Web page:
Lactic Acidosis

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Lactic Acidosis occurs when lactate and other molecules, called protons, accumulate in bodily tissues and fluids faster than the body can remove them. Lactic acidosis can have many different causes and is often present in severely ill patients hospitalized in intensive care units. Congenital (present at birth) lactic acidosis is a rare form of lactic acidosis and is typically due to a genetic defect in an enzyme in the mitochondria responsible for helping the body convert carbohydrates and fats into energy. These defects are either inherited from one or both parents or arise spontaneously in the developing embryo. The enzyme deficiencies that give rise to congenital lactic acidosis can potentially affect many different organ systems of the body and, therefore, lead to a wide variety of symptoms and signs. Whereas some individuals may have persistently elevated levels of lactic acid in blood, cerebrospinal fluid and urine, other persons may have only occasional increases in lactic acid that are brought on by another illness, such as an infection, a seizure or an asthmatic attack. In some cases (especially those with a severe enzyme defect), symptoms of congenital lactic acidosis develop within the first hours or days of life and may include loss of muscle tone (hypotonia), lethargy, vomiting and abnormally rapid breathing (tachypnea). Eventually, the condition may progress to cause developmental delay, mental retardation, motor abnormalities, behavioral issues, abnormalities of the face and head and, ultimately, multi-organ failure. In some individuals in whom the disease is due to a mutation in mitochondrial DNA, the complications of congenital lactic acidosis may not appear until adolescence or adulthood. Pyruvate dehydrogenase complex (PDC) deficiency is generally considered to be the most common cause of biochemically proven cases of congenital lactic acidosis.

Although genetic mitochondrial diseases are the most common causes of congenital lactic acidosis, additional conditions that are present at birth can result in the disorder, including biotin deficiency, bacterial infection in the bloodstream or body tissues (sepsis), certain types of glycogen storage disease, Reye syndrome, short-bowel syndrome, liver failure, a defect in the heart or blood vessels that leads to a deficiency in the amount of oxygen reaching the body’s tissues (hypoxia) and bacterial meningitis (which causes elevated lactic acid in cerebrospinal fluid).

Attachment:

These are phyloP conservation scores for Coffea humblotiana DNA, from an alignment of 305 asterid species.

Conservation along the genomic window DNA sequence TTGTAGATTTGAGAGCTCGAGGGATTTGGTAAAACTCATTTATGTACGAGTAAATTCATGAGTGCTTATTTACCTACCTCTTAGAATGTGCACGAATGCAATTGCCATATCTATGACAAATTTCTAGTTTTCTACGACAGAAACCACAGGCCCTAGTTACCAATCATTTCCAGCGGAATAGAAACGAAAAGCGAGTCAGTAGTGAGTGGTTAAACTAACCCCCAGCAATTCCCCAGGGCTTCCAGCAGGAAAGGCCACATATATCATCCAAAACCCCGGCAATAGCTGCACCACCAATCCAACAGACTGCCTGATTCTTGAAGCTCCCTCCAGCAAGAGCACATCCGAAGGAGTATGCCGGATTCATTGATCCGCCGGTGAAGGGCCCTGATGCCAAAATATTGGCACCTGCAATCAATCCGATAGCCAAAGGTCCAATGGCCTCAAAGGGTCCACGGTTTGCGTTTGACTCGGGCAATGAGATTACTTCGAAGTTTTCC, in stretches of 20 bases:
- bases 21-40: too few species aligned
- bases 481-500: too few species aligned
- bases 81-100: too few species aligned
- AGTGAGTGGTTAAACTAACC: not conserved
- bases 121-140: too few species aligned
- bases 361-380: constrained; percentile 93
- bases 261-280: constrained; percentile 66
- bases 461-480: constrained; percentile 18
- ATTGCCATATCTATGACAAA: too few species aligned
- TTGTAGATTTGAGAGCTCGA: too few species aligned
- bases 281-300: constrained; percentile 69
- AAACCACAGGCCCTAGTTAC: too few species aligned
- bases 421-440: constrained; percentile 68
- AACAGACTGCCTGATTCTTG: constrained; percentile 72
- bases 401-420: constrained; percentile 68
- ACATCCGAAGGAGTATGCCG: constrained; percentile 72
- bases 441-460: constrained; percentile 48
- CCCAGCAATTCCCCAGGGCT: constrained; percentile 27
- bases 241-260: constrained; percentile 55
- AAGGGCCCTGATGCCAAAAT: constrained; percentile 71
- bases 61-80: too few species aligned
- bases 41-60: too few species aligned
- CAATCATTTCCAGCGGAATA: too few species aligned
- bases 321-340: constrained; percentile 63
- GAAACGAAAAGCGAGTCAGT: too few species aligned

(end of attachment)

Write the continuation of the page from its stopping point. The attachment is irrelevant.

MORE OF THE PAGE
Treatment is generally symptomatic and individualized. Vitamins and certain co-factors (for example, carnitine and coenzyme Q) are frequently administered to patients with congenital lactic acidosis, but there is no proof that such agents are effective, except in extremely rare cases of PDC deficiency that respond to high doses of thiamine. For many years so-called “ketogenic” diets that are very high in fat and very low in carbohydrate have been used in patients with PDC deficiency, with beneficial effects reported in the scientific literature. Dichloroacetate (DCA) has been investigated as a potential therapy for individuals with congenital lactic acidosis. Various studies have shown the drug to be well-tolerated in children and to lead to a reduction in lactic acid levels in many patients with various causes of congenital lactic acidosis. However, the clinical benefit of chronic DCA treatment for any type of congenital lactic acidosis has not yet been demonstrated by controlled clinical trials. In addition, the drug has been shown to worsen or to cause reversible peripheral nerve damage in some individuals with congenital lactic acidosis, especially in older adolescents and adults. Recent studies, however, indicate that this potential side effect may be mitigated or prevented by careful dosing, based on a person’s particular genotype.